[RELATED: Morris demands better focus from Wizards -- and himself]

Quick Links

Eliminated from playoffs, Wizards hope to make gains in other ways

Eliminated from playoffs, Wizards hope to make gains in other ways

The Wizards arrived in Orlando with dual goals, to make the play-in tournament and to use the extra games to develop their young players. Now that they are eliminated from playoff contention, the second one has come fully into focus.

Really, it was their most important goal all along. Though they had an opportunity to make the postseason, and publicly stated their hope of qualifying, they had no illusions of their chances, especially with Bradley Beal and Davis Bertans opting not to go. 

Surely they wanted to do better than they have so far. With their loss to the Pelicans on Friday night, the Wizards have lost all eight of their games in the bubble: five regular season games that count and three others during their warm-up exhibition schedule.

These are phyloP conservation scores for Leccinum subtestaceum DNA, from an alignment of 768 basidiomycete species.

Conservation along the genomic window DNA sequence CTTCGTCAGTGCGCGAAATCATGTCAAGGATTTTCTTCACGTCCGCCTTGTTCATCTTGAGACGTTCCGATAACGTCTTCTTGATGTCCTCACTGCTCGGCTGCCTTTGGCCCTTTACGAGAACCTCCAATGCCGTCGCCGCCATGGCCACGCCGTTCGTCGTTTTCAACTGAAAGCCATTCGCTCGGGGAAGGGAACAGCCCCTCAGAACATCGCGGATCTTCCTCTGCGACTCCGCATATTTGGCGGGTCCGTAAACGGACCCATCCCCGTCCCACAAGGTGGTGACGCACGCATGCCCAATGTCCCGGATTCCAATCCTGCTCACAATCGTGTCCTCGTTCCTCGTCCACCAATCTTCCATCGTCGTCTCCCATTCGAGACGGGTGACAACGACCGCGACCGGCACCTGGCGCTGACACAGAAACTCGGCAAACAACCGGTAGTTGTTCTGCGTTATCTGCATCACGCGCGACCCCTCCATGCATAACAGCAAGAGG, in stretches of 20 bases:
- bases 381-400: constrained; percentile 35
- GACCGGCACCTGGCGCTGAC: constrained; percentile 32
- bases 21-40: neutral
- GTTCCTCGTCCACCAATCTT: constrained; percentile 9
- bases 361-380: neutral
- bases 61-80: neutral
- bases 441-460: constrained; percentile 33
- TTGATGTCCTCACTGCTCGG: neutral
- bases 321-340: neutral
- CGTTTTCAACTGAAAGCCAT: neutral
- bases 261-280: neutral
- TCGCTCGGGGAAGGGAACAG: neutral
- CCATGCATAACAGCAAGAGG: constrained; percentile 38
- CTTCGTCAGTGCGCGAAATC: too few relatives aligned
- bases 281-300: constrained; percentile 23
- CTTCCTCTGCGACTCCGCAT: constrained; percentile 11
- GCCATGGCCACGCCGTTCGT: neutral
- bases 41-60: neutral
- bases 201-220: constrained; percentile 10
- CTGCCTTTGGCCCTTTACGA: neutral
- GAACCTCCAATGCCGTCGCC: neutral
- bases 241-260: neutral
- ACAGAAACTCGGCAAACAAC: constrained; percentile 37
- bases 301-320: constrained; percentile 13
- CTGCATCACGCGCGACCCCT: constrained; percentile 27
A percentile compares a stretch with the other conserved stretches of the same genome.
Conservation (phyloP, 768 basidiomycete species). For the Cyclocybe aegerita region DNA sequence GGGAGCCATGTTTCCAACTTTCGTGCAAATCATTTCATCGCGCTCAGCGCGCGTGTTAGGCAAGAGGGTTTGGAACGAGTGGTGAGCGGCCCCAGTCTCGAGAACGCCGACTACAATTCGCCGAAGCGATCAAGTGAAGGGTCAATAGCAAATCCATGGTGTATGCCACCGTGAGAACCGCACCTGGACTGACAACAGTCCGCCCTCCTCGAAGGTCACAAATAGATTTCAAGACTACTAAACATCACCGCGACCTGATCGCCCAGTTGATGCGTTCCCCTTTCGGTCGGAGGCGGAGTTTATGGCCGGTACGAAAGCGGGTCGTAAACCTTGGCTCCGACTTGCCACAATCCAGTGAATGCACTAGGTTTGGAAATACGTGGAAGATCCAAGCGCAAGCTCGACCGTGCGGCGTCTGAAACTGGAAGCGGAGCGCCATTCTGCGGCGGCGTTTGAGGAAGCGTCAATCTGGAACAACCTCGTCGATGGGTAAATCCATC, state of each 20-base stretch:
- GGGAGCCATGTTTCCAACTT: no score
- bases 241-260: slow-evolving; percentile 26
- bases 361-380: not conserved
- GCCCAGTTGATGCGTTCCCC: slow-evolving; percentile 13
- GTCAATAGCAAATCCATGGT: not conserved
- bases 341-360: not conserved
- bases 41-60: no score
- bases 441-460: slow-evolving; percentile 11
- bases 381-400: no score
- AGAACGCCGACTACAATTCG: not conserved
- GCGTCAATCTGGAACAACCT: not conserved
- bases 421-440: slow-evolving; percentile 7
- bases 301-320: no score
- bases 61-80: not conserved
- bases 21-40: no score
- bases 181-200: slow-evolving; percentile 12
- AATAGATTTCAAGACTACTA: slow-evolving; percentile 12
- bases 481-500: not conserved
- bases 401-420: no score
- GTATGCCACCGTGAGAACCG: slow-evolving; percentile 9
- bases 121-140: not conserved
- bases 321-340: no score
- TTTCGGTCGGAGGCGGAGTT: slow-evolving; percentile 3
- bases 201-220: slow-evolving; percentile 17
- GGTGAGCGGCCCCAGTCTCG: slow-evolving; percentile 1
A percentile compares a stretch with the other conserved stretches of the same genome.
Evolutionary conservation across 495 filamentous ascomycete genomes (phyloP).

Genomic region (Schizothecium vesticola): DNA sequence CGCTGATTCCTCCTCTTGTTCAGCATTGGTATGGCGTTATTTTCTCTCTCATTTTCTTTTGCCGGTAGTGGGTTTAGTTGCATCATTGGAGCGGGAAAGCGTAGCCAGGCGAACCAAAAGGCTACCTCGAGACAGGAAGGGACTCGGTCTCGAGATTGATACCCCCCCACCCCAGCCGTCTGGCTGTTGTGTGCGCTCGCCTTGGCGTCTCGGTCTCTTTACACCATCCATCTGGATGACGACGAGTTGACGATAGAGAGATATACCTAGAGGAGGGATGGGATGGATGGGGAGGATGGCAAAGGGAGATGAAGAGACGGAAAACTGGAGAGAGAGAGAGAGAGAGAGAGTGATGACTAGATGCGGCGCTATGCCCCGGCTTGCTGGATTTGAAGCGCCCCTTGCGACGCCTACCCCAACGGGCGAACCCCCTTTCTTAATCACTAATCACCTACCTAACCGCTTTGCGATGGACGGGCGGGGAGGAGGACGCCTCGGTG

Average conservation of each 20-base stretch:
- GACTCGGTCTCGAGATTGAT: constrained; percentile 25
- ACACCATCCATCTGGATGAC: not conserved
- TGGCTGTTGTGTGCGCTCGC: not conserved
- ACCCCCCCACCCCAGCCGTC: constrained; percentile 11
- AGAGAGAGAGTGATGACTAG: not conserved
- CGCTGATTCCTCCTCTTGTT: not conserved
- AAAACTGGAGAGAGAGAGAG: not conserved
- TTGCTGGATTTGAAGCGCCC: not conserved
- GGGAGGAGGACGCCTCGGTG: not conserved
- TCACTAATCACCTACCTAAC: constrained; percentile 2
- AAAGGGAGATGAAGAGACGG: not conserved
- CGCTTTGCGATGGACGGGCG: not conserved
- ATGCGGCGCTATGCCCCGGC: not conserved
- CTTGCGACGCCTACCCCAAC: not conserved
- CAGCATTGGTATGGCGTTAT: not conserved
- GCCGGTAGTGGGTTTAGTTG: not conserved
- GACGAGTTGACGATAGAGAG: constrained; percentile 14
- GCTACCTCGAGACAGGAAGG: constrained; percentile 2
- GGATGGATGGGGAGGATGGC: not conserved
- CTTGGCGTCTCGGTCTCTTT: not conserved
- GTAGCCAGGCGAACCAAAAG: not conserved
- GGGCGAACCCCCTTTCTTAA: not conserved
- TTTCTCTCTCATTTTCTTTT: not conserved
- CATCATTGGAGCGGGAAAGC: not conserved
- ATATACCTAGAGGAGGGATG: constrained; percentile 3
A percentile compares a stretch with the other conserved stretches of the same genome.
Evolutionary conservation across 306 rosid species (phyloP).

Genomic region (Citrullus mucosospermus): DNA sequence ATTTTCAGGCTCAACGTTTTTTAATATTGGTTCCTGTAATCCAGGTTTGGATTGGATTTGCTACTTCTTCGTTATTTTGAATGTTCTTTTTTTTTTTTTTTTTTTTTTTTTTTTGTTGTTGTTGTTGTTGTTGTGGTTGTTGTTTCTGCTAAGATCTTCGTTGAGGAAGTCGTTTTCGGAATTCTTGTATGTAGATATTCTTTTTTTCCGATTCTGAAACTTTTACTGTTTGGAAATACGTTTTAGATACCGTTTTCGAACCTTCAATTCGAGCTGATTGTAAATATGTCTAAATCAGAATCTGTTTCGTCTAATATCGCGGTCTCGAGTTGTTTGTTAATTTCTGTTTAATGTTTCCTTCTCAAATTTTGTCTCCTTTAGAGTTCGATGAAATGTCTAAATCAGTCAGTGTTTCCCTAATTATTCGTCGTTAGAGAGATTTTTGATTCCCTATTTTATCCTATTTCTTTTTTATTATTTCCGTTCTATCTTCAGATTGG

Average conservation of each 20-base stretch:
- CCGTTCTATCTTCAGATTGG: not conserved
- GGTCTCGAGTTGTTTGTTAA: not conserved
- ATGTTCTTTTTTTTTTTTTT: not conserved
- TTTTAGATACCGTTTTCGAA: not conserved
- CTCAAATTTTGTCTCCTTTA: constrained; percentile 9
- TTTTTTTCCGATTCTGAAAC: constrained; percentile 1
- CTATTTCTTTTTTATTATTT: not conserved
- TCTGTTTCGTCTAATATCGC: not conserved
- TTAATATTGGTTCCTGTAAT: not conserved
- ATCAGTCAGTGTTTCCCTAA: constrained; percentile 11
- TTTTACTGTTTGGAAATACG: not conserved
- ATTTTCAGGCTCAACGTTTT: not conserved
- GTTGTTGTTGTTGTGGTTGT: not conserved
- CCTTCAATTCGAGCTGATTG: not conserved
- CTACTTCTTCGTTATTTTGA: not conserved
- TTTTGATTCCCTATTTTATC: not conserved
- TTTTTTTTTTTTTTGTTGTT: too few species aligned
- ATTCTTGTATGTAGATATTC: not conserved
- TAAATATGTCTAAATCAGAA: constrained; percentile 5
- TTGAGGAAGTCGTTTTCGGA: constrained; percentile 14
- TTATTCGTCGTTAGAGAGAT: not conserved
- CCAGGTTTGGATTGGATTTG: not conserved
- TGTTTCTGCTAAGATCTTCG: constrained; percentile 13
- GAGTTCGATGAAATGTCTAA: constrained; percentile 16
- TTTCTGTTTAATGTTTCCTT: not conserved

It was been an ugly showing in terms of wins and losses, no doubt. But the returns in the player development department have been solid. 

"Coming down here, that was our goal: get involved in the play-in game. We didn’t reach that, but we also had other goals to develop and keeping getting better and keep playing the brand of basketball we want to play," head coach Scott Brooks said. "We’ve done a lot of good things."

Troy Brown Jr. and Thomas Bryant have made the most of the experience. Brown is averaging 16.8 points, 7.2 rebounds and 5.2 assists while handling more ball-handling duties than he usually does. Bryant has been a force on both ends, averaging 20.2 points, 9.8 rebounds and 2.2 blocks while shooting 53.2 percent from the field and 40 percent from three (5.0 3PA).